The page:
I noticed a few things different in my pictures of Singapore this trip. Whereas before I would normally have shot pictures of high-rise buildings in isolation, emphasizing the modern styling and size of the structures, it quickly became obvious that I was drawn to the comparison of old and new Singapore. I attribute this to staying in Chinatown, where the juxtaposition between the new and old is constantly on the visual horizon. The old two-story buildings don’t really fit into the current overall visual landscape of the city, but they have been retained for whatever reasons of nostalgia the city fathers have. It’s because I wondered how long such valuable but low-yield real estate can survive development in this rapidly expanding city that I was drawn to photographing the two together.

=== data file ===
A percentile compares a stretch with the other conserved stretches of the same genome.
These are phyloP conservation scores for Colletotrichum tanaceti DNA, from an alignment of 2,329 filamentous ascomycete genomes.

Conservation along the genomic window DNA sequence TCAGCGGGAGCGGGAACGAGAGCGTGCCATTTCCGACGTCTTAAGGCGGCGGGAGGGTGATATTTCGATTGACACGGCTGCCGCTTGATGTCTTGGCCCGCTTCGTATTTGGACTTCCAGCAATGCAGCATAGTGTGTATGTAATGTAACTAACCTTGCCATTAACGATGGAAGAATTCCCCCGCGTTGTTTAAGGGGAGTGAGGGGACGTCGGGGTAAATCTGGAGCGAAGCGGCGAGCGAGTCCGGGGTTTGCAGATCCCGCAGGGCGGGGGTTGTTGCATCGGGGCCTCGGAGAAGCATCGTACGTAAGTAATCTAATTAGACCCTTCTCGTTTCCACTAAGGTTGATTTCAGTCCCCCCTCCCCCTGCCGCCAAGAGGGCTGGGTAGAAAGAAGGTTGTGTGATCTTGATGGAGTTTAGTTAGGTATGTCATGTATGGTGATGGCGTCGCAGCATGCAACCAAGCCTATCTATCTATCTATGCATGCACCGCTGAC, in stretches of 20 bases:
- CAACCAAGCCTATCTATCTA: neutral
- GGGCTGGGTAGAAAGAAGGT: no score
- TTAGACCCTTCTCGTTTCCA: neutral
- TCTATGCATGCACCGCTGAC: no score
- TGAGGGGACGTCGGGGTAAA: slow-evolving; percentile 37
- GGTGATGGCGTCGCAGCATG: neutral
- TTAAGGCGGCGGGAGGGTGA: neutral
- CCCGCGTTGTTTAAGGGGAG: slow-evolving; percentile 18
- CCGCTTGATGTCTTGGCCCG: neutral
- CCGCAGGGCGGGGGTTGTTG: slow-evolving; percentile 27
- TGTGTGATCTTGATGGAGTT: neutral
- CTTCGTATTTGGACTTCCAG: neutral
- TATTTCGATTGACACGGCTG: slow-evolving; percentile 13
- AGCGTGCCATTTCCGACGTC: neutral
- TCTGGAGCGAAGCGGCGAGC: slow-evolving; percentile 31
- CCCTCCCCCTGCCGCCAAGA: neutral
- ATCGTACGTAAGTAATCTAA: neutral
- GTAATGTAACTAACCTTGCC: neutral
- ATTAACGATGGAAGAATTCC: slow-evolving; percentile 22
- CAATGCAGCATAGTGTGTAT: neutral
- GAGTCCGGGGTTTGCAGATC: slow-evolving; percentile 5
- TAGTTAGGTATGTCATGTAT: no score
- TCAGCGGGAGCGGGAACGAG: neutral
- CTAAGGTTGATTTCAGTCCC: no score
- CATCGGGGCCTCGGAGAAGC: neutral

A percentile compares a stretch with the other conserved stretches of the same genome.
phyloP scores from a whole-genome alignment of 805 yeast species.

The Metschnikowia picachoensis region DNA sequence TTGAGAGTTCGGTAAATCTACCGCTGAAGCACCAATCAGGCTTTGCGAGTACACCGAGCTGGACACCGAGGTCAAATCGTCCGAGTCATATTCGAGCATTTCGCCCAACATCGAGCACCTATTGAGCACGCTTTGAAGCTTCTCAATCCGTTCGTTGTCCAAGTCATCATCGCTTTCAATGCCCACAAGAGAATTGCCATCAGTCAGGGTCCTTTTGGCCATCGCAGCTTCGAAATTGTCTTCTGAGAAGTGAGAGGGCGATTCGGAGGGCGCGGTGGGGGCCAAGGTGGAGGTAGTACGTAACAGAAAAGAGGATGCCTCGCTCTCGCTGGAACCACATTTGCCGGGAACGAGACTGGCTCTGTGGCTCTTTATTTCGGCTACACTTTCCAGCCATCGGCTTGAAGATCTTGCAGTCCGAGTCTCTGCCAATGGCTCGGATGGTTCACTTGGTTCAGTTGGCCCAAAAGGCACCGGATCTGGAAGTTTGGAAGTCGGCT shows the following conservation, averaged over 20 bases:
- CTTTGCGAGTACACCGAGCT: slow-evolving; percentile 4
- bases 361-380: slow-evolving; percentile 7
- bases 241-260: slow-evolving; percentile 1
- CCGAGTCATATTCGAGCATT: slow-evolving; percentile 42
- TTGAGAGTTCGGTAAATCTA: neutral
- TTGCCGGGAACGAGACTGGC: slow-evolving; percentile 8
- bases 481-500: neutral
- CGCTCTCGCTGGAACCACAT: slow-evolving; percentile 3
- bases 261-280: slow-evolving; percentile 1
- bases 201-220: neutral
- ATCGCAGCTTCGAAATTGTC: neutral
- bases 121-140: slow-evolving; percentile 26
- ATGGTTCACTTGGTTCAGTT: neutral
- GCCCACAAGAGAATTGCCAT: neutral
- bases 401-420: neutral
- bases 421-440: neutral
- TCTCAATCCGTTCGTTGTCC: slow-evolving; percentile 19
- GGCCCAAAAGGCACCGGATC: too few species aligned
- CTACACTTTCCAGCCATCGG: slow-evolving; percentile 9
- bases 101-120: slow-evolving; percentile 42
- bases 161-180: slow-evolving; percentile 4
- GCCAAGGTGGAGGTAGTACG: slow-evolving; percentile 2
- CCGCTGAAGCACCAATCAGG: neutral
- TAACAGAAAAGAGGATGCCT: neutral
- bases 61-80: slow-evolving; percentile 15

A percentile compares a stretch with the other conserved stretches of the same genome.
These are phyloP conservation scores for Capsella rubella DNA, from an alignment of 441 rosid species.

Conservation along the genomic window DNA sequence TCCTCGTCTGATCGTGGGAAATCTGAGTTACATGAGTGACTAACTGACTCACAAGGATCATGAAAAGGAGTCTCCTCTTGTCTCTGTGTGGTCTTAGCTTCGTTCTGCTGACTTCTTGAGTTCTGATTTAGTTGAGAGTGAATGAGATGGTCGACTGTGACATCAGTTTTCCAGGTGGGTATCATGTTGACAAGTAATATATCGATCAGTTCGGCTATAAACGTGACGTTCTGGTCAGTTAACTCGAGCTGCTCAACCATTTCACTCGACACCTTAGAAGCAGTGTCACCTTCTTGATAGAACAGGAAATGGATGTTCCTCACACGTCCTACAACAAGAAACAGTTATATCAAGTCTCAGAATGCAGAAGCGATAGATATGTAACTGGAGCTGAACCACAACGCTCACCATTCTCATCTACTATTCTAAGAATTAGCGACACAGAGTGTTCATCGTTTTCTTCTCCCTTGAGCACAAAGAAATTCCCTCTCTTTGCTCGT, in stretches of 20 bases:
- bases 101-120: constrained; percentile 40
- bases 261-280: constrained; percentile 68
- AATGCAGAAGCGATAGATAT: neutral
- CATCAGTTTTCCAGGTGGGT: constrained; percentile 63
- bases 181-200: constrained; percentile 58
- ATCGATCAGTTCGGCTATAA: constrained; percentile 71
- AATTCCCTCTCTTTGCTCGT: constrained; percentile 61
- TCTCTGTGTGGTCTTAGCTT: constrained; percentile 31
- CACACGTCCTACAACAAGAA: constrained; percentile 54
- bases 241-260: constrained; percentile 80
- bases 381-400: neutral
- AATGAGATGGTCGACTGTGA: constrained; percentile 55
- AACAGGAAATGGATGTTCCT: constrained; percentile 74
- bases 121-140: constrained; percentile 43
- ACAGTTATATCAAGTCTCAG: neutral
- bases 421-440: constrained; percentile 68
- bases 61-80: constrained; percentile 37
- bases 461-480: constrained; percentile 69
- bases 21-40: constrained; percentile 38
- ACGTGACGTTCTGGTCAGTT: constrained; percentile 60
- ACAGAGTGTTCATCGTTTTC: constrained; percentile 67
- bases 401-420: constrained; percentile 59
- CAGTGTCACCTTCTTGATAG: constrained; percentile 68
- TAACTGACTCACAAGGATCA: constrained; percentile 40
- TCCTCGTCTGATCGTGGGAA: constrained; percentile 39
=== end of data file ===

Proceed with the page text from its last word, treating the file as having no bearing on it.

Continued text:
Singapore is also a vast architectural reminder that the only constant is change, because the city is in a constant state of flux, with the new remorselessly devouring the old in both large and small increments. I can foresee a time when the only old buildings left will be the few preserved as museum pieces.
The building in the background of this picture wasn’t there last time I visited, which was only a couple of years ago.
28mm, f8, 1/200sec, ISO125